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Carrier, Willis Haviland (26 November 1876–07 October 1950), inventor, was born in Angola, New York, the son of Duane Williams Carrier, a dairy and fruit farmer, and Elizabeth Haviland, a schoolteacher. From an early age, Carrier showed an interest and ability in mechanics. Graduating in 1893 from Buffalo’s Central High School, he was eager to pursue an engineering course at Cornell University, but the onset of a nationwide depression forced him to spend almost four years teaching at a local school....

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Carty, John Joseph (14 April 1861–27 December 1932), electrical engineer and research administrator, was born in Cambridge, Massachusetts, the son of Henry Carty, a machinist and metal founder, and Elizabeth O’Malley. Carty grew up in Cambridge, graduating from the Cambridge Latin School before a temporary vision impediment sidetracked plans for a college education. After working for a Boston philosophical apparatus (scientific instrument) maker, he began his career in the infant telephone industry in 1879 as an operator for the Boston Telephone Despatch Company. This company was a licensee of the New England Telephone Company, which was formed by the original Bell Telephone Company....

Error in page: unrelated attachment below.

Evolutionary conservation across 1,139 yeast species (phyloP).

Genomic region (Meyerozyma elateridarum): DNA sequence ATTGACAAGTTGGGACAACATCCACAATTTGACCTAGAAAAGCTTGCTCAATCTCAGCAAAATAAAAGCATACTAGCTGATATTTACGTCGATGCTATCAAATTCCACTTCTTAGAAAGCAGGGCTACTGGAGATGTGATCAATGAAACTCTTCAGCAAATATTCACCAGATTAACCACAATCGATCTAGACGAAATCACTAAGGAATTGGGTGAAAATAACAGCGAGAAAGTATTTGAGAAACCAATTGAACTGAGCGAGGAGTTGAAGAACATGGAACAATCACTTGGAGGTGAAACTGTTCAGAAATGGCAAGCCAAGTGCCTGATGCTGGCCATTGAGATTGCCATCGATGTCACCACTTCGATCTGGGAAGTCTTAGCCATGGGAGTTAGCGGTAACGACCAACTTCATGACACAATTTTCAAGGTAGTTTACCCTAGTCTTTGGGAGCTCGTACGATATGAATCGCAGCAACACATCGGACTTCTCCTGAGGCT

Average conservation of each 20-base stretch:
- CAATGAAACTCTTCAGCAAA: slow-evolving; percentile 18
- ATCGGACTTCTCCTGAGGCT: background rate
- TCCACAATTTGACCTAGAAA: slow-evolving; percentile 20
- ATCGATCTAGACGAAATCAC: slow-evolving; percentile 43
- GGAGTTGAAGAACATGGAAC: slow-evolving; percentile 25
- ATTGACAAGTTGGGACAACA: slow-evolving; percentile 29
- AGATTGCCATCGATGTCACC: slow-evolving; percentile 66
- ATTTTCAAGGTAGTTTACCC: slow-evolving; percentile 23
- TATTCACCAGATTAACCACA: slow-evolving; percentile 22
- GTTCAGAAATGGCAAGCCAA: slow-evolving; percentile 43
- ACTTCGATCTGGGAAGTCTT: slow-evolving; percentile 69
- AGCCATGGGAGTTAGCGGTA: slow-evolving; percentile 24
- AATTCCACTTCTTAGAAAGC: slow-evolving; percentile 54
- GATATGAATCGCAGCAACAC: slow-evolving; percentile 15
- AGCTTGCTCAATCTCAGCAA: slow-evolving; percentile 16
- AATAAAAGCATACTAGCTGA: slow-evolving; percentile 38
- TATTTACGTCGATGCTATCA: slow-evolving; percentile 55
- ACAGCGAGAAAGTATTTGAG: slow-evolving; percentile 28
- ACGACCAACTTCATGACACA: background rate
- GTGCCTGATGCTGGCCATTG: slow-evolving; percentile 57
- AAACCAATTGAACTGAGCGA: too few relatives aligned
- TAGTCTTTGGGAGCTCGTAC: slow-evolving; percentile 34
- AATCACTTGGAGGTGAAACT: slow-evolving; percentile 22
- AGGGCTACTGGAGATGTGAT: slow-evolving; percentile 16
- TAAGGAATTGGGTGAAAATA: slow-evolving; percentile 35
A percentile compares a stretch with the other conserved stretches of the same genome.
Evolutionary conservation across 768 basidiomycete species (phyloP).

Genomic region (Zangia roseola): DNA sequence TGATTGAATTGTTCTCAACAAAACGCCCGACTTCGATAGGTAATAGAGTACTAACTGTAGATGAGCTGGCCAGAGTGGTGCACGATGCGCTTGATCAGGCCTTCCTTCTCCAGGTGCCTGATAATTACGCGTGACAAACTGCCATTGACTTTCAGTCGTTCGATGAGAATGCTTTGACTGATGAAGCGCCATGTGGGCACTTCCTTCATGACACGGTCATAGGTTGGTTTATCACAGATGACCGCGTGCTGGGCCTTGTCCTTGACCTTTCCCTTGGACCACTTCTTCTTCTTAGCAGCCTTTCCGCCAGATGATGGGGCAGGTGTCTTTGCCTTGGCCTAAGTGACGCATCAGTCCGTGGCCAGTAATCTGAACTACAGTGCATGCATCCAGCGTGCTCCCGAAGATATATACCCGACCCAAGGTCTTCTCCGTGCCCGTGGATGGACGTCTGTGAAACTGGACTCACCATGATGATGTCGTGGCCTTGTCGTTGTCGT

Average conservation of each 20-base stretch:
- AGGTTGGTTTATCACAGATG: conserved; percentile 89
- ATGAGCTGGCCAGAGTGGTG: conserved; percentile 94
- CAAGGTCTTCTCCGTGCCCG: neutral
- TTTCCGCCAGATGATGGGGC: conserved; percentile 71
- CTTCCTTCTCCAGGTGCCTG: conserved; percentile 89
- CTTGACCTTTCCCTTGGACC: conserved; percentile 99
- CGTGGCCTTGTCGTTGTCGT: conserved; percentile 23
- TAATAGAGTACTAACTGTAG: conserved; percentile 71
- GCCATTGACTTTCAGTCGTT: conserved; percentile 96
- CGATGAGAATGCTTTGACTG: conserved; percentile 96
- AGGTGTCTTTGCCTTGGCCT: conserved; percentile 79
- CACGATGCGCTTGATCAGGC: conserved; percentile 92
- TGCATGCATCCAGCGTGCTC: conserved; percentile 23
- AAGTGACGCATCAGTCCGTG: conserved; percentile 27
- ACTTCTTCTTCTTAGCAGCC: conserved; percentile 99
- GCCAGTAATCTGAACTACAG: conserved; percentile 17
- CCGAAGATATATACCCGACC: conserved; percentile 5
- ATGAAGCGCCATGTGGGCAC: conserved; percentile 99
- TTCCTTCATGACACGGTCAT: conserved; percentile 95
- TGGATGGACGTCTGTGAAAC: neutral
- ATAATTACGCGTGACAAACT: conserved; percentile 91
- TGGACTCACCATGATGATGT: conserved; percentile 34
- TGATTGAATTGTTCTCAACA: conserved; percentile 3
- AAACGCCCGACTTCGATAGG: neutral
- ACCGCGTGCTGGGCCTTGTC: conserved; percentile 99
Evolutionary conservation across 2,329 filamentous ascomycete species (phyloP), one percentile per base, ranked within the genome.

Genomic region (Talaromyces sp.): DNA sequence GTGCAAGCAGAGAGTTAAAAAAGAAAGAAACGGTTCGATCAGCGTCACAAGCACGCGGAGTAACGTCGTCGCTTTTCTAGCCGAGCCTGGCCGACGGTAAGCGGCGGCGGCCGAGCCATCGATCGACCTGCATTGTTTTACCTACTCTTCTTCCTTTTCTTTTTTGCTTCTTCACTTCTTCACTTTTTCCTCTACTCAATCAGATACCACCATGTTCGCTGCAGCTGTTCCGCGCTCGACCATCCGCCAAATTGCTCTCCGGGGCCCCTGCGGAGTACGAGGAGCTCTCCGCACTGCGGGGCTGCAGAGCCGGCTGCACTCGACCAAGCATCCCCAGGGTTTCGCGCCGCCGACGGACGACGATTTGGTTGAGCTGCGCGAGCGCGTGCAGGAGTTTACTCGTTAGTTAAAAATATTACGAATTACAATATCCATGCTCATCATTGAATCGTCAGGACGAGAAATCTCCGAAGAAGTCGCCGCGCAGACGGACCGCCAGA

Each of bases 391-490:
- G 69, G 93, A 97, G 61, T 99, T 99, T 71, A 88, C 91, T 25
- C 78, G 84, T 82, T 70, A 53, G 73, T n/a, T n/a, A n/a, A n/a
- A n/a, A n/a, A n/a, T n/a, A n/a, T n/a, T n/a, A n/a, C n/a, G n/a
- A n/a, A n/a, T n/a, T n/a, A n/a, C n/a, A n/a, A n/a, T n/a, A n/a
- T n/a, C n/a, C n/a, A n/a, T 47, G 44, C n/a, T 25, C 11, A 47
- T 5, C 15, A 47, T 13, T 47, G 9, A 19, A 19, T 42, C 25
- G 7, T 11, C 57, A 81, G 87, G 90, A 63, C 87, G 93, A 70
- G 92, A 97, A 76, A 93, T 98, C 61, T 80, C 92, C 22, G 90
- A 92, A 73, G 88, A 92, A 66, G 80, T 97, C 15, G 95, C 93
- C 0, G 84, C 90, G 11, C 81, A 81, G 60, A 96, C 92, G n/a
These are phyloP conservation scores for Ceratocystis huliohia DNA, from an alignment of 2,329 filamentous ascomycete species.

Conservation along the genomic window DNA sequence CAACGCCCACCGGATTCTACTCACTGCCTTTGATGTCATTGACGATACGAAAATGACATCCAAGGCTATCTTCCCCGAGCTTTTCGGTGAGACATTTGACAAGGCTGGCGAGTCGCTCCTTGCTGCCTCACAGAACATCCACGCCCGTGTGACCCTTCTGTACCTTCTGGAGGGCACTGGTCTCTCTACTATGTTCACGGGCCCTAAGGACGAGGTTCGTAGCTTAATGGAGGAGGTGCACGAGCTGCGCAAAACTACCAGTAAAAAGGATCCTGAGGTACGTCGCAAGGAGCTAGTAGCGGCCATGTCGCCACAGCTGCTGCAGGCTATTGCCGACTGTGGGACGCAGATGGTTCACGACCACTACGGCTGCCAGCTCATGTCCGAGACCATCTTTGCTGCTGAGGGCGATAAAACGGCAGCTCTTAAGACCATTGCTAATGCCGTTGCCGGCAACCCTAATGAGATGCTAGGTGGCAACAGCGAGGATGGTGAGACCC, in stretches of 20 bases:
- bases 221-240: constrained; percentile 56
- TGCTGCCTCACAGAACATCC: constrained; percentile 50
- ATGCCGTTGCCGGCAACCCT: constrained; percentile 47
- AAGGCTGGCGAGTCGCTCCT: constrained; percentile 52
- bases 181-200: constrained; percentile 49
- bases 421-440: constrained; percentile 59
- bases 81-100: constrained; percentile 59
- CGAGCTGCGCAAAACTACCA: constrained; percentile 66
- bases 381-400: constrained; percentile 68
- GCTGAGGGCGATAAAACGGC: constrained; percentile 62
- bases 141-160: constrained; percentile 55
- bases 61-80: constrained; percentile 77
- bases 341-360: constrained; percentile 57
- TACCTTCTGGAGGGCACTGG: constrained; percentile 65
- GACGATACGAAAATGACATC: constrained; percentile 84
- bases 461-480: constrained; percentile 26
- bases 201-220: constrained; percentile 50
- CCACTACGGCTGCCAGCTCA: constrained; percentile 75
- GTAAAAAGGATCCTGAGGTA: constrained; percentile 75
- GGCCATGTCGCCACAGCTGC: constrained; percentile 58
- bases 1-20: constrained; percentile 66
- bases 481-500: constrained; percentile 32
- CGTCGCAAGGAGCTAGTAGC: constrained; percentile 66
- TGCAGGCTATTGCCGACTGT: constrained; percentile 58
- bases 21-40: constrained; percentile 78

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Cass, George Washington (12 March 1810–21 March 1888), engineer and business leader, was born near Dresden, Muskingum County, Ohio, the son of George W. Cass and Sophia Lord, farmers.

Cass received a good education. His parents sent him to Detroit at the age of fourteen, and from 1824 to 1827 he attended the highly regarded Detroit Academy while living with his uncle, ...

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Octave Chanute. Courtesy of the Library of Congress (LC-USZ62-106858).